From its thermal springs to cosy candlelit restaurants, here’s why you need to book a trip to the fairy tale German spa town of Baden-Baden
Outstanding natural beauty and centuries-old architecture, Michelin-starred restaurants and frequented by host of a A-list celebrities, from Karl Lagerfeld to the Obamas and the Beckhams. No, we’re not talking about northern Italy or the French Riviera. We’re talking about Baden-Baden.
The pristine spa town in southwestern Germany’s Black Forest that boasts thermal springs, the country’s largest opera house and a world-class casino. Add to that its splendid museums and parks, and some serious culinary clout and it’s no wonder Baden-Baden has been a magnet for aristocrats and culture enthusiasts since 1700. But it’s not just a summer hotspot. Here are five reasons to wrap up and visit this winter.
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It’s a great option for a wellness weekend
This old-world spa destination boasts 2,000-year-old Roman bath ruins, 19th-century thermal springs. In 2021, UNESCO named it a World Heritage Site as part of the Great Spa Towns of Europe and, fun fact, Baden actually means ‘to bathe’. Where to slip on a robe? The pastel-hued Villa Stéphanie puts emphasis on water relaxation sessions and treatments such as facials, cupping and acupuncture.
The Caracalla Spa, meanwhile, is a 43,000 sq-ft contemporary spa built in 1985 on Roman ruins with indoor-outdoor pools, a rock grotto, aromatic steam bath, salt inhalation room and saunas. Friedrichsbad, an opulent Renaissance-style bathhouse (with a strict no-clothes policy) has been open since 1877 with 17 relaxation stations including arctic plunge pools and 34-degree bubble bath.
There’s plenty to sink your teeth into
Baden-Baden is full of culinary surprises. It’s home to two Michelin-starred restaurants: Le Jardin de France and Maltes hidden kitchen, and the Michelin guide recommends others such as local favourite Nigrum and the new hit Weinstube zum Engel.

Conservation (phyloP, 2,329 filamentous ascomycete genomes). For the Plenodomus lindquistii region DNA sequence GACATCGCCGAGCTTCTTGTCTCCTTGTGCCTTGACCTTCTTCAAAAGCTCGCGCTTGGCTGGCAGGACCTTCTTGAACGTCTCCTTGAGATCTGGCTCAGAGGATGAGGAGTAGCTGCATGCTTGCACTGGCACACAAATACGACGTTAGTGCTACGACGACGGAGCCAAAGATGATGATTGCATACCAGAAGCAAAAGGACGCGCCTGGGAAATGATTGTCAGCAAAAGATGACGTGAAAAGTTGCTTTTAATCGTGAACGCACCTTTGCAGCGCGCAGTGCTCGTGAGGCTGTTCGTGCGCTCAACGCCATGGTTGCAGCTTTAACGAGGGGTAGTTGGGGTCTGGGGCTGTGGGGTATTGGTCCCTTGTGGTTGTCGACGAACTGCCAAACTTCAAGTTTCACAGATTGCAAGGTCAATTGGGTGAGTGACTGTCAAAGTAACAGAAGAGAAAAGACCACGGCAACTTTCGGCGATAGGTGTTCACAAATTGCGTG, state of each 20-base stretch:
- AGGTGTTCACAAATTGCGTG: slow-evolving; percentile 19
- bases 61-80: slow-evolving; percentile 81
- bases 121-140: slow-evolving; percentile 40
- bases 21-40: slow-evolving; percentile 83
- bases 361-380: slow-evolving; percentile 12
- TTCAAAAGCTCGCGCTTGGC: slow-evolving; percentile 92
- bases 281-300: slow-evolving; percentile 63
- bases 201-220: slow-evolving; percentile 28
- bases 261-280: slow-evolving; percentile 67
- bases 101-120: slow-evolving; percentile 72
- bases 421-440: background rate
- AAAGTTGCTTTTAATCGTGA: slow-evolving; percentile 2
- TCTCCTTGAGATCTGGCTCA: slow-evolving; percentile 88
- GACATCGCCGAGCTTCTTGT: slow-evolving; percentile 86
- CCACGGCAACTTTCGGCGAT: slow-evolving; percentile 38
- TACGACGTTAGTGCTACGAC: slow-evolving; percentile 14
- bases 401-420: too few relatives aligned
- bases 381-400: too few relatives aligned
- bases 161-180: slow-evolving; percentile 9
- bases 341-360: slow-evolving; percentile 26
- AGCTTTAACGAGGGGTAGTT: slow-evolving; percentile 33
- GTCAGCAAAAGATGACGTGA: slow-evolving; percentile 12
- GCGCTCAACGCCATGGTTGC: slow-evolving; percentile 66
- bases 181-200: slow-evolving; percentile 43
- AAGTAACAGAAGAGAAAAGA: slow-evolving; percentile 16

For traditional and hearty Baden dishes — steak tartare, Flammkuechen (an Alsatian version of pizza) and braised pigs’ cheeks, for example — book a table at Weinstube Baldreit, a wine-cellar-cum-eatery. Baden-Baden is one of the most important regions in Germany when it comes to Riesling and there’s plenty of other regional wines to taste here.
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The music and arts offering is next-level
For a town that thrives on a centuries-old and lively cultural scene, it has everything you’d expect: opera, cabaret and live jazz, plus, art galleries, museums and historical landmarks.
The Festival Hall (Festspielhaus) is the grand-dame music venue (and Germany’s largest opera house with a 2,500-seat capacity) and sits on the track of the former railway station.
The Kurhaus hosts events all year, from classical recitals to Argentine tango performances. Theatre Baden-Baden and Museum Frieder Burda are well worth a visit. And remember the surrounding Black Forest once inspired the Brothers Grimm to write their most atmospheric fairytales.
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The international horse race is a must
Inject some race fever into your break with a day at the international racecourse in Iffezheim, a beautiful spot just 11km outside of Baden-Baden. If your visit coincides with a race, dress up for the occasion like the regular punters and enjoy some nail-biting suspense trackside, followed by high-end cuisine and champagne in the grandstand box. The race calendar runs from spring to October, but for the first time ever, a new special winter event will take place on December 3, so if you happen to be in town, don’t miss the chance to experience a bit of high-society glamour during your stay.
Discover more about what to see and do in Baden-Baden at baden-baden.com or contact firstname.lastname@example.org.